I also saw metglass cores for MEGs (C cores), but I'm not sure if they can handle a T-fluxgate (where the secondary core is sandwiched).
Spontanously I decided to crack and sacrifice my micro wave oven supply, it has a nice secondary with 150 ohms that will give me two or more fantastic primaries, and the sheet core is CI shape if I'm not mistaken, so that could be used too.  This whole magnet wire addiction must look rather strange to "normal" people.  BTW I miss a mad scientist smiley  8)


Regards.


Offline ALVARO_CS

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@Farmhand or Gyula (better both)

I made a commutator using two commutators from a DC motor 8 poles, 2 brushes each (see schematic)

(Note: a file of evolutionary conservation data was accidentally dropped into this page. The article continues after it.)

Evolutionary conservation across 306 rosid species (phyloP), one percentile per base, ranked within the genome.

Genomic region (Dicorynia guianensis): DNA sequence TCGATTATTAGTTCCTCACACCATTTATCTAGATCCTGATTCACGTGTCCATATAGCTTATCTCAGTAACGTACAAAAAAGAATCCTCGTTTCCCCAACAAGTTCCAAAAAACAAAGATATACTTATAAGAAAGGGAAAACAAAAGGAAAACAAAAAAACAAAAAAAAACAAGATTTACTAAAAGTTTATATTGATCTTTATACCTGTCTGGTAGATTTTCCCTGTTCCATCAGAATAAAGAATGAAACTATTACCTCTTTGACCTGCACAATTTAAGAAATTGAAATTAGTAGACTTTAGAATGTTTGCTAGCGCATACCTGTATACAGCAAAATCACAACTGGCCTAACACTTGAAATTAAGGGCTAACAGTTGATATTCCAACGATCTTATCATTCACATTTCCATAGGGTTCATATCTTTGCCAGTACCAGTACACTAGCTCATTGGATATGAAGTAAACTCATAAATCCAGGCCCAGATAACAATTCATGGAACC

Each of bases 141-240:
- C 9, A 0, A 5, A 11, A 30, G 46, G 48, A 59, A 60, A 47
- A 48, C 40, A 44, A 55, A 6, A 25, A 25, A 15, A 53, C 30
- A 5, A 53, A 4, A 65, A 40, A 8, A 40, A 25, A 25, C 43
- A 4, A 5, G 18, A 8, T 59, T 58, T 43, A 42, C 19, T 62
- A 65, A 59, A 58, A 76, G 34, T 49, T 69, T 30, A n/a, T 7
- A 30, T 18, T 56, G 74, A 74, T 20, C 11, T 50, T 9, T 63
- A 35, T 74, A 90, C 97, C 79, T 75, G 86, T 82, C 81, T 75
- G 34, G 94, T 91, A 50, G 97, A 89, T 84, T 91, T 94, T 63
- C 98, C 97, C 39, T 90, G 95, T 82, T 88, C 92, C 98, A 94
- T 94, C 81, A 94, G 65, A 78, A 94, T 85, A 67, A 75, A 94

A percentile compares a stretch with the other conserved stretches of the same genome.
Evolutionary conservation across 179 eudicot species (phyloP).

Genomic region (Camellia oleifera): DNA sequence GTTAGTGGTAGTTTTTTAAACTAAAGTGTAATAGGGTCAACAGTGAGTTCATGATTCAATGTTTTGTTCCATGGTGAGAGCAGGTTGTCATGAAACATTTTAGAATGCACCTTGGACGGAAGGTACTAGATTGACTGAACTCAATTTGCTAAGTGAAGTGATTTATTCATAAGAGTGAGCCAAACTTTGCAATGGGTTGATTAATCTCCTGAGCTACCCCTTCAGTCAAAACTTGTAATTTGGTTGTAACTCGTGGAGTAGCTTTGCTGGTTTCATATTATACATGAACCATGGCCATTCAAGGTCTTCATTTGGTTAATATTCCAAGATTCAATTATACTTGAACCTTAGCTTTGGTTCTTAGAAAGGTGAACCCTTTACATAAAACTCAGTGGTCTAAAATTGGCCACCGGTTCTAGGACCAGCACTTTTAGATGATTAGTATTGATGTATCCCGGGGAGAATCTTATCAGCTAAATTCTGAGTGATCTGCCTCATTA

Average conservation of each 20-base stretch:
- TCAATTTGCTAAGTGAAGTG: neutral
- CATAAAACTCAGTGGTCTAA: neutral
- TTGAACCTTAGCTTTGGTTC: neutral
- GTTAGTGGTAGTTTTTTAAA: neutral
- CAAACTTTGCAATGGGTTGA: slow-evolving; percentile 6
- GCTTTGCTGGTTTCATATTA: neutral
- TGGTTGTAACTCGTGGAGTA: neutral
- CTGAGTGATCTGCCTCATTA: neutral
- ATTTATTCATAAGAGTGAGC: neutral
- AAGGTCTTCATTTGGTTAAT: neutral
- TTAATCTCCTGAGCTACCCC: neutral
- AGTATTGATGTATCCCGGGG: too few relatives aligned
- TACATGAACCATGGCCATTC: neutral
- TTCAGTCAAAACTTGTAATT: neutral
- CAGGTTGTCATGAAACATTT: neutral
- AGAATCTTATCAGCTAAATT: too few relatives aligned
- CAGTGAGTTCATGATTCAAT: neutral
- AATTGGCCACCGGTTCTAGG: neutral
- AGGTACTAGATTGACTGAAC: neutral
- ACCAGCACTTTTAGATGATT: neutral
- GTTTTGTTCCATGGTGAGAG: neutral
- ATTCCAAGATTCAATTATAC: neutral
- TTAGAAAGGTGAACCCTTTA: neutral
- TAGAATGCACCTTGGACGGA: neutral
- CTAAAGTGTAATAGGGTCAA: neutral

with the idea of feeding the pos impulse at both inductors alternatively. (kind of flip-flop), not a
sweet transition, but neither a sharp one as the brush contact area is thinner that the comm segment.
(note that they are twisted; That is: when A is in direct contact, B is contact through-resistance)
Also note that there is never a 0 voltage situation.

my question is: in theory will the resulting wave in the two primary be 90 or 180 out of phase ? . . .or
will it be any out of phase at all ?

your opinion greatly appreciated

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Offline dieter

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You didn't ask me, but your drawing looks more like a 45 degree shift to me.

Offline gyulasun

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...

Here is an online coil calculator that allows input of insulation thickness and type, coil pitch etc.

https://www.rac.ca/tca/RF_Coil_Design.html

...


Hi Cadman,

Thanks for the link and the excel spreadsheet. The online coil calculator is good, the only 'problem' is that it considers single layer coils only.

Unfortunately, I am not good at spreadheets, never had to use it so deeply. Will try to get acquianted with it.